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View "Eyes of a Child" Art Online!

§ December 31st, 2013 § Filed under Art, Current Events, Elementary School, High School, Middle School, NIE News § No Comments

Thank you to all of the students who created art for Eyes of a Child and the teachers who took the time to send in submissions. Our special holiday section came to life with your wonderful art, poems, and stories.

Although we received many excellent submissions, we had to limit the number of entries published in the Boston Herald. You can view all of the amazing entries online. Follow this link to our Pinterest board to enjoy the 2013 Eyes of a Child artwork.

Holiday Activities with the Smart Edition

§ December 18th, 2013 § Filed under Current Events, Elementary School, High School, Middle School, Teacher resources § No Comments

There are 3 major holidays happening over winter break. Celebrate this week with these fun activities and the Boston Herald Smart Edition.

Christmas

The most popular of Christian observances is Christmas, a festival commemorating the birth of Jesus Christ, founder of the Christian faith. Although no one knows the exact date of Jesus’ birth, most Christians celebrate on Dec. 25. Christmas is celebrated throughout the world. In the United States it is one of the most joyous times of the year. People decorate their homes and Christmas trees. They sing Christmas carols, attend church services, send cards, feast with family and friends, and exchange gifts.

Many of the Christmas traditions observed in the United States originated in other countries. In small groups, have students find newspaper datelines for five countries that celebrate Christmas. Then have them conduct research to see if any American Christmas traditions originated in those countries. Allow a spokesperson to report each group’s findings.

Kwanzaa

Many of the traditions observed by African-Americans today have roots in African culture. The seven-day festival known as Kwanzaa is one of them. This holiday is widely celebrated by African-Americans each year and is based on the traditional African festival of the first crops. M. Ron Karenga first introduced Kwanzaa to the United States in 1966. It combines traditional African practices with African-American ideals. The holiday centers on the Nguzo Saba, seven principles of black culture developed by Karenga. Each evening during Kwanzaa, family members light one of the seven candles in a kinara (candleholder), discuss the principle for that day, and sometimes exchange small gifts. Near the end of the holiday, the community gathers for karamu — a feast of traditional African food.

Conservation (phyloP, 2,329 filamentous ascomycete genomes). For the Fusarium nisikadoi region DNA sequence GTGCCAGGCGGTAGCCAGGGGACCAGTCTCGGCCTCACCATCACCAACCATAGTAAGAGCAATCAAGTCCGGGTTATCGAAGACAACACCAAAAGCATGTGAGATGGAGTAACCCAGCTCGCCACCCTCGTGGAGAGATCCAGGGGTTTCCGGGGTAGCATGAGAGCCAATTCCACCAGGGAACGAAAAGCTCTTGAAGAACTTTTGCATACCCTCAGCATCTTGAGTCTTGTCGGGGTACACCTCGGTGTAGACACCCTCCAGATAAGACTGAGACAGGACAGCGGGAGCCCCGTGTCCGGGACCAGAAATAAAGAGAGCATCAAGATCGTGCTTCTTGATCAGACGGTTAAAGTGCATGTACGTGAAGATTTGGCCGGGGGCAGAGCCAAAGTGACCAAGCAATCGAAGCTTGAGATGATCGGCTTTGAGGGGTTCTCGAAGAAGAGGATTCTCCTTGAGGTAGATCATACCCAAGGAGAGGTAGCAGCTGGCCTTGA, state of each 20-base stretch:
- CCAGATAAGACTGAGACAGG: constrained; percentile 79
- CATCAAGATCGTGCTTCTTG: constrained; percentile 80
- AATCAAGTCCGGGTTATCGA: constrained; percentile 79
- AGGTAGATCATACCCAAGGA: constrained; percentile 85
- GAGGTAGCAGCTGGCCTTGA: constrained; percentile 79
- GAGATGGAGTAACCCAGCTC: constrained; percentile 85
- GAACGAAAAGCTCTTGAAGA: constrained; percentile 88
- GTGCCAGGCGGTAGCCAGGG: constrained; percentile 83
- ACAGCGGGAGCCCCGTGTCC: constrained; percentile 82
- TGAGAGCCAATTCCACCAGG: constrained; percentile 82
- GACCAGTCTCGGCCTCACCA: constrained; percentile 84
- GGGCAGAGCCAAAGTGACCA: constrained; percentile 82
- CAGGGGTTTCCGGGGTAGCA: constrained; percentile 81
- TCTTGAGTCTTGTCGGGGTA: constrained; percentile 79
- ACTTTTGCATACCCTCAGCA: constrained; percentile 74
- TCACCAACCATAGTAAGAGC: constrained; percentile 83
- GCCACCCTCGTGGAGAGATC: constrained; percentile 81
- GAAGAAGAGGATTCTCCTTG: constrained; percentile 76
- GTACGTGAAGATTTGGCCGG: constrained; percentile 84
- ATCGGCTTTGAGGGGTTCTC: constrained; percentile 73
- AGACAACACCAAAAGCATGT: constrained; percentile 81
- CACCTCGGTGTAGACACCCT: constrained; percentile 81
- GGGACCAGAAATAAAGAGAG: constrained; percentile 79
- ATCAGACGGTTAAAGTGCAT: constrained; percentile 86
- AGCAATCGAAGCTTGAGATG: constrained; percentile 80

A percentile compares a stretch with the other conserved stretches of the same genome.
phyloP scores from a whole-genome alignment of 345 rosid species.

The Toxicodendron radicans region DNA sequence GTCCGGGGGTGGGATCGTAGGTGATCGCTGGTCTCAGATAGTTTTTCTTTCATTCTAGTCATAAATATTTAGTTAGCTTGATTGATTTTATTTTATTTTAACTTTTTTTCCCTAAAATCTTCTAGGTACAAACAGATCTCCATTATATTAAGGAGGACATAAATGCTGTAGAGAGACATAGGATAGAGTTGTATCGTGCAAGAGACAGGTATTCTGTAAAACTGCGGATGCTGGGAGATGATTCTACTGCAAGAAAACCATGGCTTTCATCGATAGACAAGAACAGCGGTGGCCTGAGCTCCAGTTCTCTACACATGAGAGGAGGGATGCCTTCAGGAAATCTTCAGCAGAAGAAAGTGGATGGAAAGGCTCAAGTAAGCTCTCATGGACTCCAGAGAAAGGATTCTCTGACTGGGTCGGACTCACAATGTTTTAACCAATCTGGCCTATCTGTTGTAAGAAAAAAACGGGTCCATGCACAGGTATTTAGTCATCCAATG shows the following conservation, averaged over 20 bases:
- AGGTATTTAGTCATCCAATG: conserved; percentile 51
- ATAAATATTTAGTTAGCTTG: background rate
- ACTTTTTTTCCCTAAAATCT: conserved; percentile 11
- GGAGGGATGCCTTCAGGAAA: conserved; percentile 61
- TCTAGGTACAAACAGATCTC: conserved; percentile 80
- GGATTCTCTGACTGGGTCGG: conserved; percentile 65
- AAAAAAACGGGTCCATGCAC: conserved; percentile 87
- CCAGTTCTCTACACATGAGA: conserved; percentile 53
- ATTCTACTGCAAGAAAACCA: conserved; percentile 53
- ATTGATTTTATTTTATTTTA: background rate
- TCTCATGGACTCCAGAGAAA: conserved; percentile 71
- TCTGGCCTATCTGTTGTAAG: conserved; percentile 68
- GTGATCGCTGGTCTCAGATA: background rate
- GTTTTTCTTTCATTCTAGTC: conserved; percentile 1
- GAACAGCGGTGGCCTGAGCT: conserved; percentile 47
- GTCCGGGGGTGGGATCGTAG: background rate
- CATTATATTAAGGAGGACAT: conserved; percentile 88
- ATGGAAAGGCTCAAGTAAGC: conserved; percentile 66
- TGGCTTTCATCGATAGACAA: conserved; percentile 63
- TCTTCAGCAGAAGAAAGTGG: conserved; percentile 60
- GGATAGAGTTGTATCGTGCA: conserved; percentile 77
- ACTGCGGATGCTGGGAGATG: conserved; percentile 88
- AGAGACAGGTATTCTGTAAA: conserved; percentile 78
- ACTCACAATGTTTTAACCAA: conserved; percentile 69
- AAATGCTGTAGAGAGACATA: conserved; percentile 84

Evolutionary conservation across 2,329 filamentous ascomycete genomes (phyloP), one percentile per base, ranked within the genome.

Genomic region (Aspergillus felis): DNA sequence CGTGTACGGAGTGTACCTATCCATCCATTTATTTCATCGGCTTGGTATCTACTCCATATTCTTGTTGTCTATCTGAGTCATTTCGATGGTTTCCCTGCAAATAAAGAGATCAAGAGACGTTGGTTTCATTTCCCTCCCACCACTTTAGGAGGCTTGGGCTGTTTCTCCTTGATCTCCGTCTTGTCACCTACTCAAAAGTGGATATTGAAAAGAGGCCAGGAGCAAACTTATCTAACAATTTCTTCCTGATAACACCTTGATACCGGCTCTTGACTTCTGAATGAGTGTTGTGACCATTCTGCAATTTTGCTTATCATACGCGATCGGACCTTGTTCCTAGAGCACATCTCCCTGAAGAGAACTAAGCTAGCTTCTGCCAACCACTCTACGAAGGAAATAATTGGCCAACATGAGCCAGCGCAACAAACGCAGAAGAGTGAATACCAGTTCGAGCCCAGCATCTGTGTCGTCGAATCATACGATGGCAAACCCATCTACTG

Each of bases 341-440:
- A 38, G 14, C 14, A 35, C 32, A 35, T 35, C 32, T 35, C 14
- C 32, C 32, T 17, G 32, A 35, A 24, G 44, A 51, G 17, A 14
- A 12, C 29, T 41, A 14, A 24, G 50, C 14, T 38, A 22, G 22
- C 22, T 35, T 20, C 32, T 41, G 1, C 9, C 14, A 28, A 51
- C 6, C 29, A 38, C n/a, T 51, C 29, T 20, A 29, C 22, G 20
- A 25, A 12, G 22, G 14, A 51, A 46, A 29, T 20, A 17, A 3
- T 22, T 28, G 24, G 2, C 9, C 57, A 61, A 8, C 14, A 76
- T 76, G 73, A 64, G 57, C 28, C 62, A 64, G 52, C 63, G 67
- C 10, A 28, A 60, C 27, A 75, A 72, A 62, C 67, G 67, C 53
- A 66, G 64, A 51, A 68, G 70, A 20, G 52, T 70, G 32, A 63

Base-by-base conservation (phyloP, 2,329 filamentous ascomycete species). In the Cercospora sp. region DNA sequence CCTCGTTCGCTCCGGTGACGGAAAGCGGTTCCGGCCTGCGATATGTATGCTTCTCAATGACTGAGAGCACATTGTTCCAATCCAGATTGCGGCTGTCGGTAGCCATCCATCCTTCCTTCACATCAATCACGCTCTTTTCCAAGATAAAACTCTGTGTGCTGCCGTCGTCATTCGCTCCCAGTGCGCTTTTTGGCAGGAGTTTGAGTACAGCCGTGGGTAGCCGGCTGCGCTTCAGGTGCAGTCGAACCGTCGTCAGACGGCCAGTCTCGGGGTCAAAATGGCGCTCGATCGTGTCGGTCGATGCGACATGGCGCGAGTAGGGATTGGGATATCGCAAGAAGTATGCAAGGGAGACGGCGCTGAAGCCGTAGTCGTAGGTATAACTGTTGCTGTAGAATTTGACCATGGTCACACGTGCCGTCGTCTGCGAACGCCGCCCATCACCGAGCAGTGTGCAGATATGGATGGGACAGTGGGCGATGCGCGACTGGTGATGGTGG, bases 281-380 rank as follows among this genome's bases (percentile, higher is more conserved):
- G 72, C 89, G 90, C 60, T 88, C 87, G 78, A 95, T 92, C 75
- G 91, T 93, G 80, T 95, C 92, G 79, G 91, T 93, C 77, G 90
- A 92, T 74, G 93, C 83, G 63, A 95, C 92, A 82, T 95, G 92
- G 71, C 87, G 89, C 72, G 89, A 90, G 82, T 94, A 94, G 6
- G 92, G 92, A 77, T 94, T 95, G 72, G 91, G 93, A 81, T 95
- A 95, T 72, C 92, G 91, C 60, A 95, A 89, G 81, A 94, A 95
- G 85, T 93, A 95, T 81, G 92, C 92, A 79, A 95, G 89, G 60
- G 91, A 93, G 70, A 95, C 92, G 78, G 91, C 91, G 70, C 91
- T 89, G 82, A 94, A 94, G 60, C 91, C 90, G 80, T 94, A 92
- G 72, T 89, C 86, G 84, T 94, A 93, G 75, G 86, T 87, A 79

Ask students to watch the Smart Edition for information about Kwanzaa activities in your community. Have them pick one they would be interested in attending.

New Year’s Day

The custom of celebrating the first day of the year goes back to ancient times when people performed rituals to do away with the past and purify themselves for the new year. In Ancient Rome, for example, people gave each other gifts of branches from sacred trees or coins with pictures of Janus, the god of gates, doors, and beginnings and after whom the month of January was named. In early America, colonists in New England celebrated New Year’s Day by firing guns into the air and shouting, perhaps a precursor to the modern-day custom of making noise to ring in the new year. Today, we celebrate with such rituals as New Year’s Eve parties, visiting friends and relatives, attending religious services, watching football games, and making resolutions.

The New Year is fast approaching. What do you think will be historically the most important things that happened in 2013? Use the Boston Herald Smart Edition to locate stories you think will still matter in 2014 and even further into the future. Based on what you've found in your newspapers, what are the five items you most think deserve a spot in a 2013 time capsule? Write an essay to explain your decisions.

The NIE team wishes you you a safe and happy holiday!